Elegy for Josh

-By Leon Berrouard (a former teacher of Josh's at Bluefield High School)

 

In summer where the sun rises on Canada’s east coast
There is a red sandstone Island covered with shades
Of green, multiple greens reaching to share the sky.

 

At dawn and at dusk calm rivers & streams
Reflect clouds and spruce trees & along country roads
You might see a cyclist exercising, a heart beating
Faster while touring some farmland countryside.

 

That’s where Josh liked to ride, to push his pulse
To upper limits and exhilarate unnoticed in clean air,
His body lean and muscular from the great distances
Of discovery and the renewal that comes from exercise.
What would he think about while pushing his pedals?

 

His wife and his two children were in his thoughts
And his students at Birchwood Junior High School
And his lesson plans for the days
                                           & weeks ahead
And no doubt he was making music
                                           in his head
Trumpet thoughts of Jazz & rhythmic blues

As a candidate he planned political strategies,
Policies for the benefit of Island communities.

 

Josh was always thinking
How could he make lives better? He mused
And assumed responsibility, he pondered politics
On his bike, on a hike, or behind his teacher’s desk.

 

I taught him English at Bluefield High School
I observed him quietly attentive,
                       the only long-haired guy
                       and a bit shy in my class
From that rural school he became a world traveller
         spent time in the dirty air of Shanghai &
         spoke Mandarin in many densely populated
                                                    Chinese cities

And then he settled in a small city    
                                                   Charlottetown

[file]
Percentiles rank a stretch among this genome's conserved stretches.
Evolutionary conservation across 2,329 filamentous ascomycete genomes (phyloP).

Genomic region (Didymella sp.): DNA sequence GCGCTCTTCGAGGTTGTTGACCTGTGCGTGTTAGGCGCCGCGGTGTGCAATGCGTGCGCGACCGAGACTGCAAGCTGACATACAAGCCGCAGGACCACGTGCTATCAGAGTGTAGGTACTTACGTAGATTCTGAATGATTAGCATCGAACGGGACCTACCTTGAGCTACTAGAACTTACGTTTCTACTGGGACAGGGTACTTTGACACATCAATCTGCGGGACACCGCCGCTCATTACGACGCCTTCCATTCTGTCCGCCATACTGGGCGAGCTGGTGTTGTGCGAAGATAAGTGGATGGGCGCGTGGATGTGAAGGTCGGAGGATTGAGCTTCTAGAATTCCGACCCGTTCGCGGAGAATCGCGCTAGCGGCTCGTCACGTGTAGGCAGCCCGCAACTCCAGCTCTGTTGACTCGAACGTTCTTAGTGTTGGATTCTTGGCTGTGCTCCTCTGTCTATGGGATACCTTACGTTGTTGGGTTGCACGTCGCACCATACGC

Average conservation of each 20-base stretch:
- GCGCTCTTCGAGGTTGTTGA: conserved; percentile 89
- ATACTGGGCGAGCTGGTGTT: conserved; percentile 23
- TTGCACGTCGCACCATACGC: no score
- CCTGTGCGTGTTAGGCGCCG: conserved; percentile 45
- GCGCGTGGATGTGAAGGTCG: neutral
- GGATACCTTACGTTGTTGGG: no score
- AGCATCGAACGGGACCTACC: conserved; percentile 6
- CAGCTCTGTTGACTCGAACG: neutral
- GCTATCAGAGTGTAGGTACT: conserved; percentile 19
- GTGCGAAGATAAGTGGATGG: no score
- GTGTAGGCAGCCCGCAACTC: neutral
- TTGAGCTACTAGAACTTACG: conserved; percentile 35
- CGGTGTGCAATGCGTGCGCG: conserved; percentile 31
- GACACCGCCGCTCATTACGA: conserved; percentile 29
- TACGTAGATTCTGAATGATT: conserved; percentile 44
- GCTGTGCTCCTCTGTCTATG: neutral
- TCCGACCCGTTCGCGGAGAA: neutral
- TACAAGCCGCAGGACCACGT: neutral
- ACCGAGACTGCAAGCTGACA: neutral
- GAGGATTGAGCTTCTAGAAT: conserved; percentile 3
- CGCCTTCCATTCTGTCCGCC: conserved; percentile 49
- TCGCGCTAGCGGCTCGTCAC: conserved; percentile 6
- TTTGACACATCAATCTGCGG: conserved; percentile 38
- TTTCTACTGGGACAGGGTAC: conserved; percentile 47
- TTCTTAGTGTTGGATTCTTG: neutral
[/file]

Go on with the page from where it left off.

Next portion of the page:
A reader & thinker & doer
Apollonian in his love of music and his intelligence
A modern day Mercury in speed 

 

I wish I’d known him better and I wonder
Was Josh a cross-country skier &
Did he have waxless skis
                   and how were his knees holding up?
When he was younger
                   did he hold a propane torch and wipe
                   old wax from those
                   oak skis with lignostone edges?

 

He was an outdoor person,
         a person who inhaled the outside air
         And it didn’t matter about the outside
         air temperature

 

His lungs panting & gasping crisp air
                          & along new trails
He’d hear more sounds
And feel ever more            life     
Us breathing   we his neighbors

 

Breathing, taking deep
                green airbreaths in summer
                &
                white frostbreaths in winter,
exhaling vapor.

 

His deep and satisfying breaths are now ended
And my salty tears dry on my shirt as I remember 

 

And I miss him with his rhythm and his horn
His hopeful sounds, louder than my echoing scorn
For incompetent & dishonest politicians.

 

His teeth, remember his happy smile & teeth,
                               greeting, meeting & 
                              remember when he’d say
He was Josh Underhay & wanted to represent
                   our concerns as a MLA
                   to toil for quality & what matters
And he had a smile that didn’t lie.

 

Josh was the kind of teacher that students,
                    parents  & other teachers wished
                     to bump into on the street        to talk
                     & to have a handshake
                     or a pat on the back
To ask
          How’s it going?   &   How’s the family?

 

Josh gave and he gave and he gave
  to his family &
                  neighborhood

As he pushed ahead
For bike lanes for all of us, pushed

 

In directions leading to better
                  hospitals & health care & as a teacher
                  pushing an agenda for
                  superior education in dynamic schools.

 

Josh wanted more bicycle paths, hiking trails
And routes guiding us to healthier places
                              in education, in medicine,
                              & in the infrastructures
                              of sustainable farming & fishing.

 

The end of poisoning people
                             & birds & bees & worms
                             & all the life of living soil.
Josh was green, he was many shades of green
As the spring & summer greenery of Prince Edward Island
                             as green
As all those plants reaching for and sharing the sky

 

Now we miss his sunny integrity,
                         miss how he stopped
                         looked us in the eye
                         and smiled.